An excellent exploration of the differing motives behind violence on the left and that on the right. The right has been cooking up fantasies completely divorced from reality for decades, and they’re willing to defend those fantasies with guns. The threats that queers, indigineous people, POC, women, and other marginalized communities face, however, are very, very real.
The bottom line is that violence from the left, particularly the Antifa, is a natural response to a very real and very clear threat. I’m not advocating violence but can we really be surprised that people are lashing out at the right? Have you been listening to them, especially for the past 8 years? The American right wing been engaging in nonstop eliminationist rhetoric , promising to wipe out their enemies with “Second Amendment remedies.” They carry guns with them everywhere and pass laws to make it easier for them to legally murder anyone they’re afraid of. They train in the woods for a war they desperately want in order to secure their political power forever. They literally pointed guns at federal agents, occupied a federal building and got a pat on the back from Fox News.
An eyewitness account of the confrontation in Berkeley by Zoe Samuzdi .
Shortly after a coalition of counter-protestors, the one including the black bloc, arrived at the park, the Berkeley Police Department promptly hid themselves behind their riot gear and poised to shoot rounds of tear gas into the crowd . The black bloc put their hands into the air in a now rallying gesture and continuously and necessarily confrontationally yelled “put the gun down! ” at the officers. Had the officers shot the tear gas at the crowd, multiple people would likely now be dead or injured: not only would the police have probably killed the frontline anarchists that their canister-loaded weapons were trained upon, but people would have also been killed or injured in the panic of a tightly packed crowd of hundreds of people trying to escape the eye and throat-burning gas. The police lowered their arms and absconded their posts in the park shortly thereafter: both masked and unmasked protestors jumped over police barricades and assembled throughout the park, a people’s park.
My “Nonviolent” Stance Was Met With Heavily Armed Men (Radical Discipleship)
A post from the perspective of a progressive Christian activist who faced the Khaki Klan at Charlottesville. Logan Rimel, from University Lutheran Chapel of Berkeley, takes a look at his own pacifism and what the cost is for other people.
I never felt safer than when I was near antifa. They came to defend people, to put their bodies between these armed white supremacists and those of us who could not or would not fight. They protected a lot of people that day, including groups of clergy. My safety (and safety is relative in these situations) was dependent upon their willingness to commit violence. In effect, I outsourced the sin of my violence to them. I asked them to get their hands dirty so I could keep mine clean. Do you understand? They took that up for me, for the clergy they shielded, for those of us in danger. We cannot claim to be pacifists or nonviolent when our safety requires another to commit violence, and we ask for that safety.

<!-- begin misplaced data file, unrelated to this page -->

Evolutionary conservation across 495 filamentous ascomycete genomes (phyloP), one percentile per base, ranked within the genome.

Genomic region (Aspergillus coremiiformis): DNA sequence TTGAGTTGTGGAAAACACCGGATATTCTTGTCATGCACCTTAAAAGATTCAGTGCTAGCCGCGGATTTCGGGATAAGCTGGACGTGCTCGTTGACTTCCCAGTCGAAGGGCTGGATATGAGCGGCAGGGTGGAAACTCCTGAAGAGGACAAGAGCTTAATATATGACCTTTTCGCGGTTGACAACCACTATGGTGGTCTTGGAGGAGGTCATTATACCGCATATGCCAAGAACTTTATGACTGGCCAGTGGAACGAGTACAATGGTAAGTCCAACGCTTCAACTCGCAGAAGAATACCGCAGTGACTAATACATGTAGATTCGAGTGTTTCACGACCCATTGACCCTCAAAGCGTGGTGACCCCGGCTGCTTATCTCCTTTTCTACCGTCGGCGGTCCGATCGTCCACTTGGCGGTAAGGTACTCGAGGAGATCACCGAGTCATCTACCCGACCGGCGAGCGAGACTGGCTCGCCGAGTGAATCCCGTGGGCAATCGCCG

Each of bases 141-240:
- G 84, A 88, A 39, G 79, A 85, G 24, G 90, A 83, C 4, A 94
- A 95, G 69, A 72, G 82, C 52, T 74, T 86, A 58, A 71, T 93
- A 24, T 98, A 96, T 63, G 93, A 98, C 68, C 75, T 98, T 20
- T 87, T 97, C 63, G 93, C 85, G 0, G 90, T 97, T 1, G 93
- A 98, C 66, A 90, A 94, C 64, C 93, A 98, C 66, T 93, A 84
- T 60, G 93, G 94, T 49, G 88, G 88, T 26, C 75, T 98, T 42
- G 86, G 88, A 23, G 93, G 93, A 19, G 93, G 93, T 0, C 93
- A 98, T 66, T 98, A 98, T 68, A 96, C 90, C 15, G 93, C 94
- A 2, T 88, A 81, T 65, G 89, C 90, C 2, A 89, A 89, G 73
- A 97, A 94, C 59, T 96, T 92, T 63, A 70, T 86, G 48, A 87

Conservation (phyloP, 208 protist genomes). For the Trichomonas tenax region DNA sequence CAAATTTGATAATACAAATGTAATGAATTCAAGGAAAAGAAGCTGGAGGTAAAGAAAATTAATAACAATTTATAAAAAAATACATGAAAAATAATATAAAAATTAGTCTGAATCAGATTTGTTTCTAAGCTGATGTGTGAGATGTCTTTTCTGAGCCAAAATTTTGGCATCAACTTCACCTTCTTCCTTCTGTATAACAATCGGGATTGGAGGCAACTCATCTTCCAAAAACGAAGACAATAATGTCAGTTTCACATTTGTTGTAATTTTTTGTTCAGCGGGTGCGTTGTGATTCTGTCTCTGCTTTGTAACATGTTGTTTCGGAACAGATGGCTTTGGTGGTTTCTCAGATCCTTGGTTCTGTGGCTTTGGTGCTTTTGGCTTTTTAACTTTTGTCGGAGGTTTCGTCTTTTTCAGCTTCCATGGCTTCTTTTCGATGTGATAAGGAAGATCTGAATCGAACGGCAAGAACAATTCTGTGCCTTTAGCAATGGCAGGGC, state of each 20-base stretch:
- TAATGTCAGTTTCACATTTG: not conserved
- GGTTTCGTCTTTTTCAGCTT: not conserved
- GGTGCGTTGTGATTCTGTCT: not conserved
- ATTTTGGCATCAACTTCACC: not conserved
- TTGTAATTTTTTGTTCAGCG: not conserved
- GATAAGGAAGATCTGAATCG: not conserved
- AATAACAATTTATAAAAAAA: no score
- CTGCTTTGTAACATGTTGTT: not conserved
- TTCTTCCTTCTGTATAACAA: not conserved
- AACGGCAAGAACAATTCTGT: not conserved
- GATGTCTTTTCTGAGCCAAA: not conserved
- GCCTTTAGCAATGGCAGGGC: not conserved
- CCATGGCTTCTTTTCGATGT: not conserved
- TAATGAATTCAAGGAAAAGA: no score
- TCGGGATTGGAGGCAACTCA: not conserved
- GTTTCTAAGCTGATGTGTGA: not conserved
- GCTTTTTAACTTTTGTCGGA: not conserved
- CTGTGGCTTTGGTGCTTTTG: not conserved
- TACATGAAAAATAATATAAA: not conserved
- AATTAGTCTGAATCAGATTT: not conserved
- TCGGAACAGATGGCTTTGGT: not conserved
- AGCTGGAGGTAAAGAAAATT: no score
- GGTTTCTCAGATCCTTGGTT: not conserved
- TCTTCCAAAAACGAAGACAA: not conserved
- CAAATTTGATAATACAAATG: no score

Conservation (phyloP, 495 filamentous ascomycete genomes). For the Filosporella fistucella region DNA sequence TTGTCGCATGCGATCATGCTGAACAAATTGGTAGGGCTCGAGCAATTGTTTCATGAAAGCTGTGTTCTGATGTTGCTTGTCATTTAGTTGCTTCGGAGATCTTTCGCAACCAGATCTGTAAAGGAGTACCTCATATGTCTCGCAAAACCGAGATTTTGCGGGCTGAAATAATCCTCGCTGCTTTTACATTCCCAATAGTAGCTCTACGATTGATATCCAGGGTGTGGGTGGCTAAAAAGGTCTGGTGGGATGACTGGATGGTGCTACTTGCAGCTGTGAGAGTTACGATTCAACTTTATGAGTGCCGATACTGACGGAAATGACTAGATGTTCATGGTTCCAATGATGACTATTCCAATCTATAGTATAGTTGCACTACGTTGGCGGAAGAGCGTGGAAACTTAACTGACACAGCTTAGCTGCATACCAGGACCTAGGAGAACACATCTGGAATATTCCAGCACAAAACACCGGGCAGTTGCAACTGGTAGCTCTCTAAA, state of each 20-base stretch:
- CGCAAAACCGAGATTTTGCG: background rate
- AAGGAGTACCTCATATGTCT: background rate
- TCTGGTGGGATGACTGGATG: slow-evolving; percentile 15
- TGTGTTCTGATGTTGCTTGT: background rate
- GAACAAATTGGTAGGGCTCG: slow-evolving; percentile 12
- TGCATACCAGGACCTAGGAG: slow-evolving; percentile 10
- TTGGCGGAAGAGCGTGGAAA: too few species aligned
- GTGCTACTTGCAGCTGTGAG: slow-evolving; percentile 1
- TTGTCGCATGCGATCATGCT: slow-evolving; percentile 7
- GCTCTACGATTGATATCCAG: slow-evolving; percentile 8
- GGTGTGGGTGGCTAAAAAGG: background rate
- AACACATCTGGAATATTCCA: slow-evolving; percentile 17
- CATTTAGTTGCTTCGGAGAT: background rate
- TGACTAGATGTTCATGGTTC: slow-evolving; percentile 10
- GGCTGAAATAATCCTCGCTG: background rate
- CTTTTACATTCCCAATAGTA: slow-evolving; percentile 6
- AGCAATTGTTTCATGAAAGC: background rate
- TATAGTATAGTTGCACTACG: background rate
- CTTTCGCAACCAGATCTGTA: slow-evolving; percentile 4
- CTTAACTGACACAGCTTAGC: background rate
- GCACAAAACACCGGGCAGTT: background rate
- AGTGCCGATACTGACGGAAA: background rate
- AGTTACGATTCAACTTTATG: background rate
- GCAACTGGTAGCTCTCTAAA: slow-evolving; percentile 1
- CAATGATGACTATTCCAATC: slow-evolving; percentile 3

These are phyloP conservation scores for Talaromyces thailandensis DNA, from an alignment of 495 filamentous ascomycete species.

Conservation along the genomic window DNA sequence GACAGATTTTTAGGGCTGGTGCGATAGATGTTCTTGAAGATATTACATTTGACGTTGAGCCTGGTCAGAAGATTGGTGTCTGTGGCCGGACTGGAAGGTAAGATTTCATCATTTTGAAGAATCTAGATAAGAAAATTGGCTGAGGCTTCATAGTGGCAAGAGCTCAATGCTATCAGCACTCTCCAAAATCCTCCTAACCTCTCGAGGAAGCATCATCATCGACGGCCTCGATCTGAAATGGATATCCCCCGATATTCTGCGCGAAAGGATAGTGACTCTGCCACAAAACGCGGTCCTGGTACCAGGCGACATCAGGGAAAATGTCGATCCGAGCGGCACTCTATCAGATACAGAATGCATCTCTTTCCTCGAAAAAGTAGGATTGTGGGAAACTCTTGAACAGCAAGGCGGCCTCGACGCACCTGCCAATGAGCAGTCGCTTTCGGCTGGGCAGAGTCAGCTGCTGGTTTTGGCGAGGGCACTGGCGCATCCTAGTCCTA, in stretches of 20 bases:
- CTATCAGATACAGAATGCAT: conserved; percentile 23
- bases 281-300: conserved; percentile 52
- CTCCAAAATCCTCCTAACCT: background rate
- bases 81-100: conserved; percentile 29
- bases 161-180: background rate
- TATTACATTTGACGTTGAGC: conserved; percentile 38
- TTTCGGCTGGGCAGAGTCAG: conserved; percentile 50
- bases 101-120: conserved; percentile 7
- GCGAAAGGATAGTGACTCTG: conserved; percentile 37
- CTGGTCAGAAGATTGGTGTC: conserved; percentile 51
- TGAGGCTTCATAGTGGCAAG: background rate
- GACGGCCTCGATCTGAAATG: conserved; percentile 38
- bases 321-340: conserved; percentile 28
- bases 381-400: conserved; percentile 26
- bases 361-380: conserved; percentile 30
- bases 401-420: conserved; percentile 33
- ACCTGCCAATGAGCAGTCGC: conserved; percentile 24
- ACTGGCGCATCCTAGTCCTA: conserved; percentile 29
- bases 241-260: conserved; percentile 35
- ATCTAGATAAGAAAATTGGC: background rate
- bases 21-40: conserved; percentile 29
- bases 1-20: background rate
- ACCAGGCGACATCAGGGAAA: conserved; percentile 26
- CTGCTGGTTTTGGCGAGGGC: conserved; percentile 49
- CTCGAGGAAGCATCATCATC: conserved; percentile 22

And so I come to this – white liberal Christian friends, I’m talking to you. I’ve seen a lot of condemnation of “violent response,” lots of selective quoting Dr. King, lots of disparagement of antifa and the so-called “alt-left,” a moral equivalency from the depths of Hell if I ever saw one. You want to be nonviolent? That is good and noble. I think…I think I do, too. But I want you to understand what you’re asking of the people who take this necessary stance against white supremacy, the people who go to look evil in the face. You’re asking them to be beaten with brass knuckles, with bats, with fists. To be pounded into the ground, stomped on, and smashed. You’re asking them to bleed on the pavement and the grass. Some of them are going to die. And you’re asking them to do that without defending themselves.
Are you willing to do that? Are you going to to go out when the Nazis come here, to the Bay Area, next week? Are you going to offer your body to them? No? Are you willing to take a bat to the head? To be surrounded by angry young men who want nothing more than to beat you unconscious, like they did Deandre Harris? Are you going to rely upon a different type of violence – that imposed by the state – to protect you – even knowing it is a danger to your neighbors? To outsource the violence your safety requires to someone else? Or are you just not going to show up, at the rally or afterward? To choose passivity over pacifism – because let’s be clear, nonviolence is still about showing up.
Hurricane Harvey: Antifa are on the ground in Texas helping flooding relief efforts (The Independent)
Activists from the anti-fascist movement known as antifa have recently come under fire because some – but not all – employ militant tactics and use violence as a means of getting their message across.
But now some of the group – a loose coalition of left-wing groups who oppose fascism, racism and sexism – are reportedly assisting with search and rescue and first aid.